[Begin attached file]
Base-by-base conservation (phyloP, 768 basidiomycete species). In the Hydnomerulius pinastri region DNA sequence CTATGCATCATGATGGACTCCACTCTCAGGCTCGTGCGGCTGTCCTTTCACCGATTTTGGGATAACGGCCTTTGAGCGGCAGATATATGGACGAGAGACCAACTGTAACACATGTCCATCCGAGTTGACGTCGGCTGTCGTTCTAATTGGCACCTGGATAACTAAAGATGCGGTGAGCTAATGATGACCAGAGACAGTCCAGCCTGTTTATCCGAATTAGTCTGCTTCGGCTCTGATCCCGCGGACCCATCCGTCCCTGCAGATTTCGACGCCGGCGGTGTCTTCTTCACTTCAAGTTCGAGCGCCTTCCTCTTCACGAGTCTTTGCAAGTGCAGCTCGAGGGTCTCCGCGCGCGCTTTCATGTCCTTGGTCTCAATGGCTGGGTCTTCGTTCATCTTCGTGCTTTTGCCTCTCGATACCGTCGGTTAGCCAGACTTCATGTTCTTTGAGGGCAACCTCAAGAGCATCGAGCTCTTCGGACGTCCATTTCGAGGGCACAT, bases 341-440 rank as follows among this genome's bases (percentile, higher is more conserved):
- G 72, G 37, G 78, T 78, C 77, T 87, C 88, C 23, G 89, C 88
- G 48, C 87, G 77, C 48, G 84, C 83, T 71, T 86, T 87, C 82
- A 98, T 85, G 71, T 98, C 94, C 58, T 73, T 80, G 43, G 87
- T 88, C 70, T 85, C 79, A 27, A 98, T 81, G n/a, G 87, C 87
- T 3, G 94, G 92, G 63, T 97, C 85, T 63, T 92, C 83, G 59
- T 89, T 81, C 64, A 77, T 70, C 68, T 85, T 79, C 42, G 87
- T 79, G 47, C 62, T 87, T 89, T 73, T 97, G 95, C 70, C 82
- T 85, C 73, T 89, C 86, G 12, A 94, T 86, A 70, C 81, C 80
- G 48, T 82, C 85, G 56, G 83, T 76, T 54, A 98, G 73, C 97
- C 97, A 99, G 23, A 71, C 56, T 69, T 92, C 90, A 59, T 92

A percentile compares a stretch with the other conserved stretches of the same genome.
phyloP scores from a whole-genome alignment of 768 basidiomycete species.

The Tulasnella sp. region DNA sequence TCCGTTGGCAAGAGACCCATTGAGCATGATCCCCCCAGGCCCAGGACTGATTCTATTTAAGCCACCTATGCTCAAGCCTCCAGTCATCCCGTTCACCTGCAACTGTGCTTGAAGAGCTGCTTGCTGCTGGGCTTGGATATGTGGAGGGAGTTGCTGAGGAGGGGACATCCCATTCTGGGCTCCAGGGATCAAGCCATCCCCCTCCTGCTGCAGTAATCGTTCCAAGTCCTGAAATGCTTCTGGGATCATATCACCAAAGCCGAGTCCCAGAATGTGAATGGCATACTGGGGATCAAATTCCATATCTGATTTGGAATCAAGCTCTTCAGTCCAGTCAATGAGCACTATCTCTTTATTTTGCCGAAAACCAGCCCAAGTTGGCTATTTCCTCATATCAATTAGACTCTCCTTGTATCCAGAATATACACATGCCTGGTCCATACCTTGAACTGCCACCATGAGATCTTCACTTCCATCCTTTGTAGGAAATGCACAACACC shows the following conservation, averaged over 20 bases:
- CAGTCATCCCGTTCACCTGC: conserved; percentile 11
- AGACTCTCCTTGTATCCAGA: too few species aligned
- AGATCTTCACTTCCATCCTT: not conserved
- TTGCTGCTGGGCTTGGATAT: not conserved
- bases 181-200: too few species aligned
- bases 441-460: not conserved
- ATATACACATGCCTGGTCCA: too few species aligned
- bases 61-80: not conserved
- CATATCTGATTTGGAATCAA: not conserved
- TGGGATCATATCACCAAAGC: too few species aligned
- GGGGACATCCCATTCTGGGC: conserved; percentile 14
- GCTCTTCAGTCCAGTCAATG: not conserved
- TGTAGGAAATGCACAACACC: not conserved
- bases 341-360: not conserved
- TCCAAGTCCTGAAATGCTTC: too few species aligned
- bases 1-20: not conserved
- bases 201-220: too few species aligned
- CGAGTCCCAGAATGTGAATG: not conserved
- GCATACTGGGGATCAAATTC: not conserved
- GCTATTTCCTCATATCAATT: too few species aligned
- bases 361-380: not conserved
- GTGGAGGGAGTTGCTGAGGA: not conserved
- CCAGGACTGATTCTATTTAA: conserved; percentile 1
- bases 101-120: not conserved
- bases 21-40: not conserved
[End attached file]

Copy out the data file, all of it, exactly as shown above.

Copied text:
Base-by-base conservation (phyloP, 768 basidiomycete species). In the Hydnomerulius pinastri region DNA sequence CTATGCATCATGATGGACTCCACTCTCAGGCTCGTGCGGCTGTCCTTTCACCGATTTTGGGATAACGGCCTTTGAGCGGCAGATATATGGACGAGAGACCAACTGTAACACATGTCCATCCGAGTTGACGTCGGCTGTCGTTCTAATTGGCACCTGGATAACTAAAGATGCGGTGAGCTAATGATGACCAGAGACAGTCCAGCCTGTTTATCCGAATTAGTCTGCTTCGGCTCTGATCCCGCGGACCCATCCGTCCCTGCAGATTTCGACGCCGGCGGTGTCTTCTTCACTTCAAGTTCGAGCGCCTTCCTCTTCACGAGTCTTTGCAAGTGCAGCTCGAGGGTCTCCGCGCGCGCTTTCATGTCCTTGGTCTCAATGGCTGGGTCTTCGTTCATCTTCGTGCTTTTGCCTCTCGATACCGTCGGTTAGCCAGACTTCATGTTCTTTGAGGGCAACCTCAAGAGCATCGAGCTCTTCGGACGTCCATTTCGAGGGCACAT, bases 341-440 rank as follows among this genome's bases (percentile, higher is more conserved):
- G 72, G 37, G 78, T 78, C 77, T 87, C 88, C 23, G 89, C 88
- G 48, C 87, G 77, C 48, G 84, C 83, T 71, T 86, T 87, C 82
- A 98, T 85, G 71, T 98, C 94, C 58, T 73, T 80, G 43, G 87
- T 88, C 70, T 85, C 79, A 27, A 98, T 81, G n/a, G 87, C 87
- T 3, G 94, G 92, G 63, T 97, C 85, T 63, T 92, C 83, G 59
- T 89, T 81, C 64, A 77, T 70, C 68, T 85, T 79, C 42, G 87
- T 79, G 47, C 62, T 87, T 89, T 73, T 97, G 95, C 70, C 82
- T 85, C 73, T 89, C 86, G 12, A 94, T 86, A 70, C 81, C 80
- G 48, T 82, C 85, G 56, G 83, T 76, T 54, A 98, G 73, C 97
- C 97, A 99, G 23, A 71, C 56, T 69, T 92, C 90, A 59, T 92

A percentile compares a stretch with the other conserved stretches of the same genome.
phyloP scores from a whole-genome alignment of 768 basidiomycete species.

The Tulasnella sp. region DNA sequence TCCGTTGGCAAGAGACCCATTGAGCATGATCCCCCCAGGCCCAGGACTGATTCTATTTAAGCCACCTATGCTCAAGCCTCCAGTCATCCCGTTCACCTGCAACTGTGCTTGAAGAGCTGCTTGCTGCTGGGCTTGGATATGTGGAGGGAGTTGCTGAGGAGGGGACATCCCATTCTGGGCTCCAGGGATCAAGCCATCCCCCTCCTGCTGCAGTAATCGTTCCAAGTCCTGAAATGCTTCTGGGATCATATCACCAAAGCCGAGTCCCAGAATGTGAATGGCATACTGGGGATCAAATTCCATATCTGATTTGGAATCAAGCTCTTCAGTCCAGTCAATGAGCACTATCTCTTTATTTTGCCGAAAACCAGCCCAAGTTGGCTATTTCCTCATATCAATTAGACTCTCCTTGTATCCAGAATATACACATGCCTGGTCCATACCTTGAACTGCCACCATGAGATCTTCACTTCCATCCTTTGTAGGAAATGCACAACACC shows the following conservation, averaged over 20 bases:
- CAGTCATCCCGTTCACCTGC: conserved; percentile 11
- AGACTCTCCTTGTATCCAGA: too few species aligned
- AGATCTTCACTTCCATCCTT: not conserved
- TTGCTGCTGGGCTTGGATAT: not conserved
- bases 181-200: too few species aligned
- bases 441-460: not conserved
- ATATACACATGCCTGGTCCA: too few species aligned
- bases 61-80: not conserved
- CATATCTGATTTGGAATCAA: not conserved
- TGGGATCATATCACCAAAGC: too few species aligned
- GGGGACATCCCATTCTGGGC: conserved; percentile 14
- GCTCTTCAGTCCAGTCAATG: not conserved
- TGTAGGAAATGCACAACACC: not conserved
- bases 341-360: not conserved
- TCCAAGTCCTGAAATGCTTC: too few species aligned
- bases 1-20: not conserved
- bases 201-220: too few species aligned
- CGAGTCCCAGAATGTGAATG: not conserved
- GCATACTGGGGATCAAATTC: not conserved
- GCTATTTCCTCATATCAATT: too few species aligned
- bases 361-380: not conserved
- GTGGAGGGAGTTGCTGAGGA: not conserved
- CCAGGACTGATTCTATTTAA: conserved; percentile 1
- bases 101-120: not conserved
- bases 21-40: not conserved